Lone surrogates in UTF-8? (was: Re: Console codepage setting via chcp?)

Corinna Vinschen corinna-cygwin@cygwin.com
Sun Sep 27 12:04:00 GMT 2009

On Sep 27 12:14, Andy Koppe wrote:
> 2009/9/27 Corinna Vinschen:
> > I don't understand this one.  That's not what I observe after I have
> > changed the __utf8_wctomb and __utf8_mbtowc functions accordingly.
> > A single byte 0x80 gets encoded to U+DC80.  The round trip results
> > in \xed\xb2\x80.
> Ah, I'd assumed that U+DCxx in filenames would continue to map to xx
> (and vice versa). Either way, this would mean that filenames aren't
> transparent: the name can change between open() and readdir().
> ... pondering ...
> Therefore I think that lone surrogates shouldn't be allowed after all,
> because Unix filename transparency is more important than being able
> to access Windows filenames with invalid UTF-16 (which can't have been
> created within Cygwin).

After being through this and looking into what happens, I disagree.

First of all, as you noted, Windows allows lone surrogate halves in
filenames anyway.  To disallow lone surrogate means to disallow
accessing some Windows filenames.  There's a single borderline instance
already, which is, the use of the private use area U+F0xx to allow ASCII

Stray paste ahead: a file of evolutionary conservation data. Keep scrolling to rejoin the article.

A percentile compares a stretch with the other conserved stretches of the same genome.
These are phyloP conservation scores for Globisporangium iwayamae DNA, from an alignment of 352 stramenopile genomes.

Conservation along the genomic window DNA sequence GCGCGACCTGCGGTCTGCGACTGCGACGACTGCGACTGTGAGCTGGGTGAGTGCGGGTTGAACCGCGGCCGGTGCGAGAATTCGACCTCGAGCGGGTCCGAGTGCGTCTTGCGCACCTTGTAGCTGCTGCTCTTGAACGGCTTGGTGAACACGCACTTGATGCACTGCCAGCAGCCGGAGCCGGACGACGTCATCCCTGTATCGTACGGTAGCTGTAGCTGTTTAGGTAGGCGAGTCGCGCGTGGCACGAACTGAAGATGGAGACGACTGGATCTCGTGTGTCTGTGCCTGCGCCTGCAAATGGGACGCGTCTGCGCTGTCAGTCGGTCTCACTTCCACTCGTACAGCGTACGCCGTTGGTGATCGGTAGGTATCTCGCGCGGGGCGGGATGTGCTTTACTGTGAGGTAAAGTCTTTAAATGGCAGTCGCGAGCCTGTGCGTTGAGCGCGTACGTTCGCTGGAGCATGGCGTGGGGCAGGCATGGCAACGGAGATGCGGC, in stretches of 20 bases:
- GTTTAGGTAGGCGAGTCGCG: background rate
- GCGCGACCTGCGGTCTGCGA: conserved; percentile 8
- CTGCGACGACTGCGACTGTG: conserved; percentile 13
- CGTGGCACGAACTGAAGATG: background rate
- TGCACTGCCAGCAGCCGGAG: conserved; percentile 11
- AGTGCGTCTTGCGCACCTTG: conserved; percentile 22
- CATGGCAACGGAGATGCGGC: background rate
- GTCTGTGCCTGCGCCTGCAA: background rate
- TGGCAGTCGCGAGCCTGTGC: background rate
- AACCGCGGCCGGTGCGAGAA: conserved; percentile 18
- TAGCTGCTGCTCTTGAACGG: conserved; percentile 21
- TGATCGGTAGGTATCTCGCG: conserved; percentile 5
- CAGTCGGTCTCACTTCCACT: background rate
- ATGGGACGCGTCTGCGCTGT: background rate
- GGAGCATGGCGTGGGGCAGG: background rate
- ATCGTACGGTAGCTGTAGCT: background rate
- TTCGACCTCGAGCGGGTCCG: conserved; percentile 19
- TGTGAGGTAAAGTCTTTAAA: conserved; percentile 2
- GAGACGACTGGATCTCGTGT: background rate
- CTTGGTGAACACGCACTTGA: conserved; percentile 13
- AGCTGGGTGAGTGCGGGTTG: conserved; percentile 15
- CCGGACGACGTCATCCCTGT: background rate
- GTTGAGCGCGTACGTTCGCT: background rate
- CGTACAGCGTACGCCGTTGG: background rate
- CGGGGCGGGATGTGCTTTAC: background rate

chars otherwise disallowed on Windows filesystems.

Second, the lone U+DCxx should always result in a valid UTF-8 sequence
for the sake of applications calling mbstowcs on these strings.

Third, even when using the \016\377\x replacement, the filename gets
changed between open and readdir.  However, in both cases the
application can still access the file using the original byte sequence
because it's still translated into the identical UTF-16 value.

Last but not least, you cannot have both, graceful handling of invalid
sequences *and* a bijective relation between UTF-16 and multibyrte
strings.  There's always a tradeoff.  Either you disallow some multibyte
filenames, or you have to live with the fact that two different
multibyte sequences translate to the same UTF-16 filename or vice versa.
The latter is IMHO the lesser problem.  The probability that an
application tries to use two different files named foo-\x80 and
foo-\xed\xb2\x80 is almost nil.  Or, FWIW, foo-\xf0\x93\x90\x8d and


Corinna Vinschen                  Please, send mails regarding Cygwin to
Cygwin Project Co-Leader          cygwin AT cygwin DOT com
Red Hat

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